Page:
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What shape the highway takes will depend to some extent on who ends up building it. The cable companies tend to think in terms of entertaining mass audiences. Their emphasis is on expanded channels, video on demand and video- shopping networks. They admit the possibility of more special-interest programming such as MTV, the Discovery Channel and Black Entertainment Television but only if they can be convinced that the demographics are sufficiently attractive.
The phone companies, with their background in point-to-point switching, tend to focus on connectivity and anything that will rack up message units. They emphasize services that will generate a lot of two-way traffic, such as video phones, video conferencing and long-distance access to libraries.
The computer users, and some enthusiasts within the Clinton Administration, tend to see the information highway as a glorified extension of computer bulletin boards. Vice President Gore talks about making it possible for a schoolchild in Arkansas to have access to a book stored on a computer in the Library of Congress or take a course at a distant college. Mitch Kapor, co- founder of a computer watchdog group called the Electronic Frontier Foundation, wants the superhighway to do for video what computer bulletin boards did for print make it easy for everyone to publish ideas to an audience eager to respond in kind. He envisions a nation of leisure-time video broadcasters, each posting his creations on a huge nationwide video bulletin board.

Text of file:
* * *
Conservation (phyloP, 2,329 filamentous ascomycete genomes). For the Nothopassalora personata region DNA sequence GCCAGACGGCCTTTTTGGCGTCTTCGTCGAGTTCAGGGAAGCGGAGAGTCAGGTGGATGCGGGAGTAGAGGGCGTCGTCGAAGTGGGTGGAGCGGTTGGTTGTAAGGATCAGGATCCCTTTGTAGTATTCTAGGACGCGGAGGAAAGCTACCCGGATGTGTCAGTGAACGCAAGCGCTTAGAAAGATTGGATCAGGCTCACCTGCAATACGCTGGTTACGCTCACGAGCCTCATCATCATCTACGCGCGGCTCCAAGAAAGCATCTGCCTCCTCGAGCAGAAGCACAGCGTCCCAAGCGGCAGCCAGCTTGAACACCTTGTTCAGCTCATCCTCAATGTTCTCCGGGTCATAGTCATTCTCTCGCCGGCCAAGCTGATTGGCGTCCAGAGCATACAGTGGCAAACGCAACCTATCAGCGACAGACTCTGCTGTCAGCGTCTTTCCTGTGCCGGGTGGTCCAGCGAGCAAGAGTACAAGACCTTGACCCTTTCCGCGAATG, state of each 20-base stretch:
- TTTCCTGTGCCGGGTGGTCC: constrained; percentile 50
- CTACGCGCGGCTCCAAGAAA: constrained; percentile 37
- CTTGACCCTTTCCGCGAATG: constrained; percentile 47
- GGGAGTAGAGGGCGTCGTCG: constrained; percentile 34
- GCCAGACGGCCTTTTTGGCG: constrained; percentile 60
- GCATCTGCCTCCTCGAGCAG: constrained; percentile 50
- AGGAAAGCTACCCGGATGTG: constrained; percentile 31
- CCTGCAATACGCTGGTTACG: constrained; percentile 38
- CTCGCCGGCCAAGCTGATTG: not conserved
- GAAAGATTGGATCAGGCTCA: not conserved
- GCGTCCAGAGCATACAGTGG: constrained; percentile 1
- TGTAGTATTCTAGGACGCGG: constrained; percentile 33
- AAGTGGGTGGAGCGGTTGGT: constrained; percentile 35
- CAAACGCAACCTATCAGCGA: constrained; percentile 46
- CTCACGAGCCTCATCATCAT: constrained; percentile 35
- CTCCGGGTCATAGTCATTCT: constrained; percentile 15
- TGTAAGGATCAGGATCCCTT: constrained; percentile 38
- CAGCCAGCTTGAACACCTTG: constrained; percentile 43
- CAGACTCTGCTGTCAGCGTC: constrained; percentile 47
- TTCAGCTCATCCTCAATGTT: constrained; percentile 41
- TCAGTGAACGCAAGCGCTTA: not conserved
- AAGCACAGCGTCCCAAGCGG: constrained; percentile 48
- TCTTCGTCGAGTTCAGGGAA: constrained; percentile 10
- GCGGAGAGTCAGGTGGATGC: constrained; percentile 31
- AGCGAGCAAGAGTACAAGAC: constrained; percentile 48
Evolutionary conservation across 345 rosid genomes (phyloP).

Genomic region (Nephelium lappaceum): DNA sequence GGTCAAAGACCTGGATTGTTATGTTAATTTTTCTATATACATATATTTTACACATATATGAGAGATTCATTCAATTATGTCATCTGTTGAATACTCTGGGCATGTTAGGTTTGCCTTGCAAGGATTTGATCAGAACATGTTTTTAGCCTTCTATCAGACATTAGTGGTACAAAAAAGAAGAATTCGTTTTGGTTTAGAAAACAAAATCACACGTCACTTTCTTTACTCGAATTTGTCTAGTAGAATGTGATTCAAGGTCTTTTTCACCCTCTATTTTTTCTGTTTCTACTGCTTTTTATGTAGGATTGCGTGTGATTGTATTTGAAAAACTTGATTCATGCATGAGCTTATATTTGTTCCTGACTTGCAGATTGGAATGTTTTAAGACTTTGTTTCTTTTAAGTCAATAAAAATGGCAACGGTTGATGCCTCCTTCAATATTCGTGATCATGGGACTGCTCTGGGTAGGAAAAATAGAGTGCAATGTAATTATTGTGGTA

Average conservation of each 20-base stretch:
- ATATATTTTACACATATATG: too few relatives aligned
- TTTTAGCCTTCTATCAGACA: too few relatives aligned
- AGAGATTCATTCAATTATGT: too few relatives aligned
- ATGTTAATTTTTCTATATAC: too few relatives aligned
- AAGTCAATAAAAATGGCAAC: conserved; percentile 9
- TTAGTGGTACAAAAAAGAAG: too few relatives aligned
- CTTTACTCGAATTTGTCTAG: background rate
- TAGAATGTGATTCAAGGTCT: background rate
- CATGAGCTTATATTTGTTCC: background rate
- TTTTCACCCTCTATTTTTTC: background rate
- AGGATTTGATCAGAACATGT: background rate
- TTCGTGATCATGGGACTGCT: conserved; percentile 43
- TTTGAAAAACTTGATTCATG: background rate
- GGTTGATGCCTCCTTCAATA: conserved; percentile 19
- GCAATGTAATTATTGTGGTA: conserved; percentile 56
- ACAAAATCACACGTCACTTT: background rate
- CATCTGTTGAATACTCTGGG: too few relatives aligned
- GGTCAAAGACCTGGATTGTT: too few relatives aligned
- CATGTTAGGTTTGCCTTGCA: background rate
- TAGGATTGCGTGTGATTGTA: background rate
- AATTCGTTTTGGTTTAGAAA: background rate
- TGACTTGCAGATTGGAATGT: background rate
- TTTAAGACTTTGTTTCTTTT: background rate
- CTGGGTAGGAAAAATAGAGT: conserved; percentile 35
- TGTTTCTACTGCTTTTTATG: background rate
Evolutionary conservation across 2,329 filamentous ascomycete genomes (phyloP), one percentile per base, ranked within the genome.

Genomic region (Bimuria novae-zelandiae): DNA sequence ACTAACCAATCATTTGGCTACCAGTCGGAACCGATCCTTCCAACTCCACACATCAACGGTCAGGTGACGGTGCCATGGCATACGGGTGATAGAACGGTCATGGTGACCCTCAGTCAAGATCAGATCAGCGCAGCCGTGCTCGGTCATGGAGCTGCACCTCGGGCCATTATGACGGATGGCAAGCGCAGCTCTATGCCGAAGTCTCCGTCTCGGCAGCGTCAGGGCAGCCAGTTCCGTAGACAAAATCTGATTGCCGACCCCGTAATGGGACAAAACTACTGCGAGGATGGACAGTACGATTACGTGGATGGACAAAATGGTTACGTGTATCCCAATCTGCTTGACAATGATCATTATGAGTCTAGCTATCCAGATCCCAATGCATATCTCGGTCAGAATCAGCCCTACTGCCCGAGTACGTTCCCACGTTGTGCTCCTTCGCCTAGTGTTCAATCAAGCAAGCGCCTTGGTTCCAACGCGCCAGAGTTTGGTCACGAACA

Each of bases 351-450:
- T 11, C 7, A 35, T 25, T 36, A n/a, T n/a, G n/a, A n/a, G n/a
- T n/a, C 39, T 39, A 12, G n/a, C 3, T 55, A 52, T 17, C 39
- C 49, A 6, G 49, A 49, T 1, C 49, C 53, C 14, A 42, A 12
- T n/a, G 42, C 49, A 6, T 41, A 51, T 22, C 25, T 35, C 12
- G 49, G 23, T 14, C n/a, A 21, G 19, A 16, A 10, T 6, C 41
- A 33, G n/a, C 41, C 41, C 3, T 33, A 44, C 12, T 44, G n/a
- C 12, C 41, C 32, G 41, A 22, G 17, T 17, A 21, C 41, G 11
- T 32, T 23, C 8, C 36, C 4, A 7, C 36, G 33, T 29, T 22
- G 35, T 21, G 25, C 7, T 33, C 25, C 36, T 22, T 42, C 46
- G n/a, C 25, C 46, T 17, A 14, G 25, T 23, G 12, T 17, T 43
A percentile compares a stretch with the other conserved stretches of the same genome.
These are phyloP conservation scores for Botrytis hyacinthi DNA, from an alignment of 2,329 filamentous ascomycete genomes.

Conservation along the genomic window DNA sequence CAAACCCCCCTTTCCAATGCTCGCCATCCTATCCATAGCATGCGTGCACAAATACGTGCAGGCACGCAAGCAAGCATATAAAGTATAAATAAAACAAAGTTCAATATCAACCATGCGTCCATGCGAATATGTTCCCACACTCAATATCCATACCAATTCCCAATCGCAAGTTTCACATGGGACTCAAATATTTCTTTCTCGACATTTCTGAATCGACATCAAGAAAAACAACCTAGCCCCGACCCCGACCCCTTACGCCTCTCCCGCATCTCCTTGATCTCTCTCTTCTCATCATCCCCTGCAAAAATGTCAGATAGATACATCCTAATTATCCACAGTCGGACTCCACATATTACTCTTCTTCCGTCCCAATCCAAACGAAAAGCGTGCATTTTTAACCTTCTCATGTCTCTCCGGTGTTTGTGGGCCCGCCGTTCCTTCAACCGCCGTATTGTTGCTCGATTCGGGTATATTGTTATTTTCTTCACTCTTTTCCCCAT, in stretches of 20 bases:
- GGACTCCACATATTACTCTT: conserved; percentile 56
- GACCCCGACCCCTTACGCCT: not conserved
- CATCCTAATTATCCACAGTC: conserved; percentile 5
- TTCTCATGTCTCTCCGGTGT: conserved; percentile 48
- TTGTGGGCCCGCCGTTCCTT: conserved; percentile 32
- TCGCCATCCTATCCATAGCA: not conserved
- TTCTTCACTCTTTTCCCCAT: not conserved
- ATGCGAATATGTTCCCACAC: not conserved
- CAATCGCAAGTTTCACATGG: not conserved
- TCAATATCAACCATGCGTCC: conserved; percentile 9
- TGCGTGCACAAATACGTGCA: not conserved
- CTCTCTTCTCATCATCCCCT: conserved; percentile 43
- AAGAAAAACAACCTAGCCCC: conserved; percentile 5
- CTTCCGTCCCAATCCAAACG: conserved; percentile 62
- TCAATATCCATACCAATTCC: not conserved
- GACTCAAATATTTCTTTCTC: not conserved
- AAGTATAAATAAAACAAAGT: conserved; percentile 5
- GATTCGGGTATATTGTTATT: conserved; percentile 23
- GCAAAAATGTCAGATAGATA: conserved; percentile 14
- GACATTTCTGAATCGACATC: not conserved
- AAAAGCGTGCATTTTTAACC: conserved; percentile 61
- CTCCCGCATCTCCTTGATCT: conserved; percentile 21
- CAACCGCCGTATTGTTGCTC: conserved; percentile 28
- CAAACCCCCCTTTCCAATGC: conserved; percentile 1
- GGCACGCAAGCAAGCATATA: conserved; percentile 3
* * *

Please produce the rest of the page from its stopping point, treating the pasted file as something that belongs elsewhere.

The technology makes all these things possible. It's easy to imagine families exchanging video Christmas cards. Or high school students shopping for a college by exploring each campus interactive video. Or elementary schools making videos of the school play available to every parent who missed it.
It's even easier to picture the information highway being exploited to make a lot of money. The powers that be in entertainment and programming have their eyes on the $4 billion spent each year on video games, the $12 billion on video rentals, the $65 billion on residential telephone service, the $70 billion on catalog shopping. They are eager to find out how much customers will shell out to see last night's Seinfeld or the latest Spielberg. They are exploring the market for addictive video games and trying to figure out how much they can charge for each minute of play. It won't be long before someone begins using video phones for the multimedia equivalent of "dial-a-porn" telephone-sex lines. All these services can be delivered easily and efficiently by the information highway, and they can be backed up by a threat with real teeth. As TCI chairman John Malone puts it, "If you don't pay your bill, we'll turn off your television."
In the end, how the highway develops and what sort of traffic it bears will depend to a large extent on consumers. As the system unfolds, the companies supplying hardware and programming will be watching to see which services early users favor. If they watch a lot of news, documentaries and special- interest programming, those offerings will expand. If video on demand is a huge money-maker, that is what will grow. If video bulletin boards or teleconferencing, or interactive Yellow Pages, or electronic town meetings are hot, those services too will thrive and spread.
We will in effect be voting with our remote controls. If we don't like what we see or if the tolls are too high the electronic superhighway could lead to a dead end. Or it could offer us more much more of what we already have. Just as likely, it could veer off in surprising directions and take us places we've never imagined.